The Supreme Court on Monday questioned the age-old tradition of banning entry of women of menstrual age group in historic Sabarimala temple in Kerala, saying it cannot be done under the Constitution.
"The temple cannot prohibit entry (women), except on the basis of religion. Unless you have a constitutional right, you cannot prohibit entry. Anyway, we will examine it on February 8," a bench of Justices Dipak Misra and N V Ramana said.
The bench was hearing a PIL, filed by the Young Lawyers Association, seeking entry for all women and girls in the Sabarimala temple which, as a practice, does not allow girls after attaining puberty to enter the premises.
However, women, who have crossed menopause, are allowed.
The next hearing in this case has been scheduled for February 8.
During the brief hearing on Monday, the bench posed a query as to why women cannot be allowed inside and observed that the practice was not supported by the constitutional scheme. It asked the government whether it was sure that women have not entered the temple premises in the last 1,500 years.
The bench also observed that it was a public temple and everyone needed to have "the right to access". At best, there can be religious restrictions and not a general restriction, it said.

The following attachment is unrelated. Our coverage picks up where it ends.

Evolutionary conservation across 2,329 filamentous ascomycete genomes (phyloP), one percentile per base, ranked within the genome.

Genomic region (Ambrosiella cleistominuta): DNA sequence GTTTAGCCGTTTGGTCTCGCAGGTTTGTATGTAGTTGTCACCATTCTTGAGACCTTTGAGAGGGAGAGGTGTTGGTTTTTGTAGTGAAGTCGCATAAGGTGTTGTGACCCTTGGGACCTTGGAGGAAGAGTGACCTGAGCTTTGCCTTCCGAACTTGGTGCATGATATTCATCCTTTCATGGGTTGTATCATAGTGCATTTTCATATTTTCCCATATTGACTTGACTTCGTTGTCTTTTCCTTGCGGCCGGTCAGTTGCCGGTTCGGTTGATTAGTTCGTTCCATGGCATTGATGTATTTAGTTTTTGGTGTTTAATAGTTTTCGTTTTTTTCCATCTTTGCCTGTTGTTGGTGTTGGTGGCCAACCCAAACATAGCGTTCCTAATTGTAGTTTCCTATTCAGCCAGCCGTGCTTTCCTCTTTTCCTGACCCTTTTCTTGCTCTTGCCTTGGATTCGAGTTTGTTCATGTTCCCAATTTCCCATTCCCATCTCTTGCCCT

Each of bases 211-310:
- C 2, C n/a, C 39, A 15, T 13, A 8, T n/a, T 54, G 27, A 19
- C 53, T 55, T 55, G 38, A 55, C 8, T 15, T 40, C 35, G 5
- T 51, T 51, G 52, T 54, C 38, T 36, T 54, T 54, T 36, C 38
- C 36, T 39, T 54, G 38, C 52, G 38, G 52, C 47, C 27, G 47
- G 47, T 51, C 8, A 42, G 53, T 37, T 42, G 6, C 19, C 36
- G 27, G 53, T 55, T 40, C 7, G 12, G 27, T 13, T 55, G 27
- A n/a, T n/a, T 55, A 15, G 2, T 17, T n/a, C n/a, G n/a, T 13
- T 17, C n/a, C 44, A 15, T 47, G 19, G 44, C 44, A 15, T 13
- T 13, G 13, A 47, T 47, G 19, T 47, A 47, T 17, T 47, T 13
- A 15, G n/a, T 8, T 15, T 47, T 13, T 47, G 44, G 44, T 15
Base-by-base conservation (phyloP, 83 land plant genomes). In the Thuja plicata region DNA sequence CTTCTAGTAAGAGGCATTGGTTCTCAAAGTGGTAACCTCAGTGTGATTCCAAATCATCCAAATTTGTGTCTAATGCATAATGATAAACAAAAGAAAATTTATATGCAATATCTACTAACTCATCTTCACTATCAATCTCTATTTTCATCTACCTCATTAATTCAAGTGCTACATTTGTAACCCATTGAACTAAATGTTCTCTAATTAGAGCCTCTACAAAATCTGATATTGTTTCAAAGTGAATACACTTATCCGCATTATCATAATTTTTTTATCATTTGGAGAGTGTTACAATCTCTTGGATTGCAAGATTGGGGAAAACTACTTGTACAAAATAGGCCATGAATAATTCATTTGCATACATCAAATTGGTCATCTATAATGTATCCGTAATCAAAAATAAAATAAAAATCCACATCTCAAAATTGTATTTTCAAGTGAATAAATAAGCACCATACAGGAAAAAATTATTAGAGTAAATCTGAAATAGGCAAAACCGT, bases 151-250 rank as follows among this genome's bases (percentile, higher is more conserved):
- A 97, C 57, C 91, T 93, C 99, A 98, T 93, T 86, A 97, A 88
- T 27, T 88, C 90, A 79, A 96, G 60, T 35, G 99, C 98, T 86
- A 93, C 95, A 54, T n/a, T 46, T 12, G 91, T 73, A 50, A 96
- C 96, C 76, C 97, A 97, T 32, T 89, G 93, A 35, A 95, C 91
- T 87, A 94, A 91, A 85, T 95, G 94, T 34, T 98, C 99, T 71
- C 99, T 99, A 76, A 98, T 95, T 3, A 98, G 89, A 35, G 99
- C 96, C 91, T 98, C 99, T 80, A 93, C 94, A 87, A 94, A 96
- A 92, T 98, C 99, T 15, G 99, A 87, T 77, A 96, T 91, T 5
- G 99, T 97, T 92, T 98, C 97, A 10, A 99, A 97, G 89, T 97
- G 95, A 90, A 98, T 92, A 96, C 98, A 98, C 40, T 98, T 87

Senior advocate K K Venugopal, appearing for Kerala, said the women, who have not attained menopause, cannot preserve the purity during the religious journey to the temple, located on a hilltop, which usually spans 41 days.
In December last yeare, Laxmi Shastri, a social activist, had petitioned the court arguing that such bans on women violate Articles 14 (equality), 15 (prohibition of discrimination), 25 (freedom to practise any religion) and 26 (freedom to manage religious affairs) of the Constitution.
But while the court direction's was largely seen as a move forward towards ensuring gender balance, many expressed their disagreement openly on Twitter.
Here are some Twitter reactions to the court's take on the issue
If you are saying banning women from #sabarimala is not something sexist but upholding traditions, then your traditions are sexist!— Vishnu Viswanath (@vivzy) January 11, 2016
If secularism is about separating religion from politics, we could say Supreme Court's views on #Sabarimala are questionable— Madhavan Narayanan (@madversity) January 12, 2016
Woman who's a real believer won't even wish to visit #Sabarimala at this age .They will wish to keep and protect those customary rites.— Reshma T Rajith (@FeistyGoddes) January 12, 2016
Dear Supreme Court , The one's who would happily enter #Sabarimala devasthanam would mostly be Atheist / Leftist & not devout Hindu Women!— SuperStar Raj (@Rajsan2012) January 12, 2016
Feature image source: PTI